The Canon 20D has a 22.5 x 15 mm image sensor and 8.2 megapixels. It saves the images in several format choices of JPEG and RAW.

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Digital cameras have finally made it into the pockets and purses of snap shooters who used to carry film cameras.

Today’s compact cameras are easy to use and, in most situations, can produce good-quality images that are easy to edit, print and share by e-mail, Web site or other media.

Yet these handy little cameras — even ones with many megapixels — have limitations. Most have trouble capturing fast action and moderate action in low light.

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In fact, shooting indoors without a flash presents a significant challenge, because the largest aperture (which opens the lens to let in light) is usually f/2.8 and highest ISO setting (which can make the pixels more sensitive to light) is generally 400.

I’m looking for a more capable camera, probably a digital single-lens reflex (DSLR). With encouragement from some of you, and after reading reviews, I’ve decided to try the Canon EOS 20D.

The differences between a DSLR and a compact camera are significant.

A DSLR camera is bigger, with bigger and better lenses that can be switched for different shooting situations.

It’s also more expensive. The Canon 20D body alone costs $1,499 list, or $1,599 with a standard zoom lens. The faster lenses (with larger aperture openings) I would want for indoor shooting typically cost a lot more.

Technically, a DSLR camera offers considerably more capacity. The Canon 20D has a 22.5 x 15 mm image sensor and 8.2 megapixels. It saves the images in several format choices of JPEG and RAW.

It also has a buffer that holds image data before it’s fully processed and stored on the memory card, so there’s almost no waiting between shots.

Shutter speeds range from 30 seconds to 1/8000, ISO settings from 100 to 1600, extendable to 3200. There’s a built-in flash, and aperture range is determined by the lens being used.

When the Canon 20D arrives, I charge the battery (one charge reportedly lasts for 1,000 shots without using the flash), insert a 512MB SanDisk CompactFlash memory card (this camera ships without a card) and note the card can store around 50 images in RAW and 110 in highest-quality JPEG.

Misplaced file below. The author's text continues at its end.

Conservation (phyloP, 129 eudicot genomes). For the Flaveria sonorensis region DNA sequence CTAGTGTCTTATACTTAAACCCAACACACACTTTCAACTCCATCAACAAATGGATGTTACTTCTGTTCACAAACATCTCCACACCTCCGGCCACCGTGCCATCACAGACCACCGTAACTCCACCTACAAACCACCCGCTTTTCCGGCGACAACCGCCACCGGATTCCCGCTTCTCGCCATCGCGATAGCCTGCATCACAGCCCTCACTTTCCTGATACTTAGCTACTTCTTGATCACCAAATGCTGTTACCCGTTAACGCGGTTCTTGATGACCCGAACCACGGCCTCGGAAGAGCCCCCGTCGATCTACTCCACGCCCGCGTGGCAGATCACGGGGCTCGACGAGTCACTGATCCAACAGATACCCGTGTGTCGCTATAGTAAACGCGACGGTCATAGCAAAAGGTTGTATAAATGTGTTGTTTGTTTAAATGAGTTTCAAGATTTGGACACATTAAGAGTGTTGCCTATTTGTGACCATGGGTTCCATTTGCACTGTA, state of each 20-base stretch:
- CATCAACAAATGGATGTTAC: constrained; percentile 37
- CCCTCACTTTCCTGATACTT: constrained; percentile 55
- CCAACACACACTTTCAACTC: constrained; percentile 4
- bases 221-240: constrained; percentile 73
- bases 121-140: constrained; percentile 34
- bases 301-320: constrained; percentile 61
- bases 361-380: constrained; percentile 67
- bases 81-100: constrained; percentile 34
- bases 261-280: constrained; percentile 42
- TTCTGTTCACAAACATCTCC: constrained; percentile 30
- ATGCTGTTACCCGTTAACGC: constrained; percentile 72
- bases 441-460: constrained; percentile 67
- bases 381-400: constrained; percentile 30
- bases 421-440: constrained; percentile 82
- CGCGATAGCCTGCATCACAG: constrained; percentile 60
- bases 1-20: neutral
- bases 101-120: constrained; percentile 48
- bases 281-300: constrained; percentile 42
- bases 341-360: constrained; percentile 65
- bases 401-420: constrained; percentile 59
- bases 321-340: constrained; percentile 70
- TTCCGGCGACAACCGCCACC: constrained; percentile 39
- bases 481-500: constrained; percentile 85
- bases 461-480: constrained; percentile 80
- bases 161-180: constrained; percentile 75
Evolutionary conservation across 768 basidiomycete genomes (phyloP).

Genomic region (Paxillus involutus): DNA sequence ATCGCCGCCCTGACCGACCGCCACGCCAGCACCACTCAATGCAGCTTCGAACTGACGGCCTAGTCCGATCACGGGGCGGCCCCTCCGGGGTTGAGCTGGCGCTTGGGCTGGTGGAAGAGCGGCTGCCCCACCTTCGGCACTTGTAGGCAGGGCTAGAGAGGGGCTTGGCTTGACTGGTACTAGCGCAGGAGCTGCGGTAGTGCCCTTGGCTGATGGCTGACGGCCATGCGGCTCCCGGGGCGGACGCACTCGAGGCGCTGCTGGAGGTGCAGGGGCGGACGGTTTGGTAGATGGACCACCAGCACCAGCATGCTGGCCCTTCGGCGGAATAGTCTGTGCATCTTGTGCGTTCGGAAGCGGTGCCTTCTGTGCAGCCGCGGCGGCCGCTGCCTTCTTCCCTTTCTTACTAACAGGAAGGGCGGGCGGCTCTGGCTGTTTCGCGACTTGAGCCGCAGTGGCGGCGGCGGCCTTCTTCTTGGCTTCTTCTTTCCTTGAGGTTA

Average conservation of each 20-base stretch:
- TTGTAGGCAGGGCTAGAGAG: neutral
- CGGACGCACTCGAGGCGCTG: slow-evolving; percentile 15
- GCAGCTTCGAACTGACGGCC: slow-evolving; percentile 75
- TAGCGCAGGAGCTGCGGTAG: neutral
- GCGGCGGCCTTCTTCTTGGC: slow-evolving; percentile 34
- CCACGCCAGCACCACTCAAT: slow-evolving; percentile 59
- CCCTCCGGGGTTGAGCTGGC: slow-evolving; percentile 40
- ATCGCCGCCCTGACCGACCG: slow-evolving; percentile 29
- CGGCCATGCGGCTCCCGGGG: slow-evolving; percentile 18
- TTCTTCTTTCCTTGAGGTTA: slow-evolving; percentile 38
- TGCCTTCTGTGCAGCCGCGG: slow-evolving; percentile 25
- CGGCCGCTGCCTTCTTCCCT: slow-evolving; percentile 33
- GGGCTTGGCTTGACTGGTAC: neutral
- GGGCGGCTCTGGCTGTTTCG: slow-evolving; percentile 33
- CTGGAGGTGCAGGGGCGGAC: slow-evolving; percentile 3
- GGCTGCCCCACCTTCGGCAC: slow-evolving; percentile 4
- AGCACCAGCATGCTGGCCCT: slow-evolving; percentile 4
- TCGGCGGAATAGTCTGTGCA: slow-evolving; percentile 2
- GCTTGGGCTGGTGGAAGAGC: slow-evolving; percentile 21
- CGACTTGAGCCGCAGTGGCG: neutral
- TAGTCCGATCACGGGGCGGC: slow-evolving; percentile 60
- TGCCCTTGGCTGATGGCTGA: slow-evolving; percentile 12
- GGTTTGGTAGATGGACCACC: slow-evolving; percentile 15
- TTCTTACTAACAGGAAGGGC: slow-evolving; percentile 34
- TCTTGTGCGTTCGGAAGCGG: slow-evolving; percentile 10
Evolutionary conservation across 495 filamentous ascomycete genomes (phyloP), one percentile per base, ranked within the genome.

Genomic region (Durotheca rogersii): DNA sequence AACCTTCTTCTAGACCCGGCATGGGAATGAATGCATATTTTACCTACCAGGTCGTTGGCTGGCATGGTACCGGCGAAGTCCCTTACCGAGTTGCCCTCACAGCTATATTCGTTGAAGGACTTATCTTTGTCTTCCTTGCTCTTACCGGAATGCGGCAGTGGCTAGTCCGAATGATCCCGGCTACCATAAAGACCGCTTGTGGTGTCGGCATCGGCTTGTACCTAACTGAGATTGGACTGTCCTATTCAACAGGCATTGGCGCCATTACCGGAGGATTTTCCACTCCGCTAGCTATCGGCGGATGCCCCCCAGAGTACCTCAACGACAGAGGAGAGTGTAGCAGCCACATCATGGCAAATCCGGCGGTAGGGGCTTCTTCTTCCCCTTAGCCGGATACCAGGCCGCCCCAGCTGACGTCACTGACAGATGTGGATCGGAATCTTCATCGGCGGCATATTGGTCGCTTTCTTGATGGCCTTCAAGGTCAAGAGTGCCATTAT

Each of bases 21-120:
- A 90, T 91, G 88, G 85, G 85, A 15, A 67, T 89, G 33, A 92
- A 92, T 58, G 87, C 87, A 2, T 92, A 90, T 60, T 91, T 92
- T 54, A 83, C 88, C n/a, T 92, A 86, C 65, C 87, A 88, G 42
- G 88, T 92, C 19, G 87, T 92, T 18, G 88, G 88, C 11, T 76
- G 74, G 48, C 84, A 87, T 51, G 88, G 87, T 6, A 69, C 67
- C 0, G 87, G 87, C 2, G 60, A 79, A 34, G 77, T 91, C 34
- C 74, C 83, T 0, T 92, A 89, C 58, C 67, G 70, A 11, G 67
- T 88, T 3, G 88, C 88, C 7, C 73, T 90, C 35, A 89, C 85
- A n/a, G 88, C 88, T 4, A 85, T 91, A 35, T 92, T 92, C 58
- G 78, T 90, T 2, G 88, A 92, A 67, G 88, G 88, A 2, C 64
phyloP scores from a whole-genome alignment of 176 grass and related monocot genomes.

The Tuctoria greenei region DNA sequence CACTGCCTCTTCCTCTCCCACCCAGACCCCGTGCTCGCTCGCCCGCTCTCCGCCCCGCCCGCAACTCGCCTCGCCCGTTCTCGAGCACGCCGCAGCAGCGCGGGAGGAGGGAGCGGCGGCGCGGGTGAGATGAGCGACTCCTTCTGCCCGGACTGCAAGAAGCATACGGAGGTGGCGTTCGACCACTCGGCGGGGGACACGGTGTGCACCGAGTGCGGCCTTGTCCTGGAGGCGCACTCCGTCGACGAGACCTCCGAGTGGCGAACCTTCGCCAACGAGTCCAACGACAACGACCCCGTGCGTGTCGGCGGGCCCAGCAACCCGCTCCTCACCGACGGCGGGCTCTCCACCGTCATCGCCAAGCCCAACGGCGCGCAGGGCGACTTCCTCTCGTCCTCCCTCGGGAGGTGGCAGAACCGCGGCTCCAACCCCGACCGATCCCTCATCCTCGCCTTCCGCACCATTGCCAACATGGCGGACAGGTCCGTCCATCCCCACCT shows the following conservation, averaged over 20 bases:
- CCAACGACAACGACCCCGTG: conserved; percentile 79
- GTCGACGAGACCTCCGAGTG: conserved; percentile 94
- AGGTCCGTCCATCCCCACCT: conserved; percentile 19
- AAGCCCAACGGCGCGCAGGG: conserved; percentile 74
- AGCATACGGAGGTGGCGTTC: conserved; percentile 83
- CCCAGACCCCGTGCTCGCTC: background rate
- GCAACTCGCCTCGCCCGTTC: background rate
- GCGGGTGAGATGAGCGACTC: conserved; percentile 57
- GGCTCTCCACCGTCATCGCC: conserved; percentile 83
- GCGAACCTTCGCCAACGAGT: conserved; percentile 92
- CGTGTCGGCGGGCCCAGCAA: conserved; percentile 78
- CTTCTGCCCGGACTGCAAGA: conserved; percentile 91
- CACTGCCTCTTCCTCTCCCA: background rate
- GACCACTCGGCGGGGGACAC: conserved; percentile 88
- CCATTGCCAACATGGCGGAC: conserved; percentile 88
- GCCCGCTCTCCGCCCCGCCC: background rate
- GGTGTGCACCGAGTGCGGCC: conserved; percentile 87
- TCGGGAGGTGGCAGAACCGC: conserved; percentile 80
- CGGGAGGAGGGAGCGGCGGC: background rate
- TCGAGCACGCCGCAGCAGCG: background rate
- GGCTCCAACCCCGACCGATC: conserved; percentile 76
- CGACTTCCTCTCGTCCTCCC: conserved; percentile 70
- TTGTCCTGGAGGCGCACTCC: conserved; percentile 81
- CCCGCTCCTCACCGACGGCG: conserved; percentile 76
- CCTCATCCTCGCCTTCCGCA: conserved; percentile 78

The 18-55mm, f/3.5 to 5.6 lens (equivalent to 28 to 88 mm in a film camera) that came with this camera has auto focus and zooms by twisting the lens, which I really like. But I’m worried this lens (which doesn’t open wider than f/3.5) won’t work well indoors without a flash.

When it’s time to take my daughter to karate, I bring the Canon along and fill the memory card with images of kids and adults practicing open-hand and weapons katas.

While shooting, I notice the images are dark at 400 ISO; I have to increase the ISO to 800 then 1600 to shoot at 1/200 of a second shutter speed.

I suspect there will be a lot of noise (like grain in film photography, but looks worse), which increases as the ISO is pushed higher.

Later, that evening, I connect the camera to my Macintosh and move the file of RAW images from the camera to my desktop. Then I drag about 20 images at a time to Adobe Photoshop Elements 3 for RAW processing and image editing.

There I can lighten, sharpen, reduce noise and do other changes to improve the photos. The noise isn’t too bad. Elements’ noise filter takes care of it, so the results look great.

After editing, I save the images as TIFF files and move them into the iPhoto Library.

Alternatively, I could import the RAW images into iPhoto and edit them there, but recently I discovered iPhoto converts the RAW images to JPEG files before processing (while saving the RAW image as Originals).

Personally, I think iPhoto 5 focuses on facilitating photo editing for photographers who don’t have the time or inclination to mess with RAW. The editing tools in the latest iPhoto 5 are easy to use and render JPEG images that look very good — certainly good enough to satisfy most photographers.

For all of you who use Windows PCs, Photoshop Elements can process most image formats, plus it includes Photoshop Album capabilities to store, organize and share a whole photo library.

When I finish editing, I’m ready to print my favorites to see how they look on paper. Bypassing the little 4 x 6-inch prints, I enlarge a heavily cropped image to fill a standard 8.5 x 11-inch heavy matte sheet in an Epson Stylus Photo 1280 printer.

It looks great. I print a few more, and they look good, too.

If I had used a compact camera to shoot, edit and print the same images, I’m pretty sure they would have looked darker and less sharp.

Using the Canon is pretty straightforward, but I like to know more than the user manual offers. So in this case, my reference is “A Short Course in Canon EOS 20D Photography” by Dennis Curtin. The handbook is clear, complete and helpful.

In sum: I like this camera a lot. But, before emptying my savings account to buy one, I’m going to try an Olympus Evolt-300 DSLR camera with a faster lens. Stay tuned.

Write Linda Knapp at; to read other Getting Started columns, go to: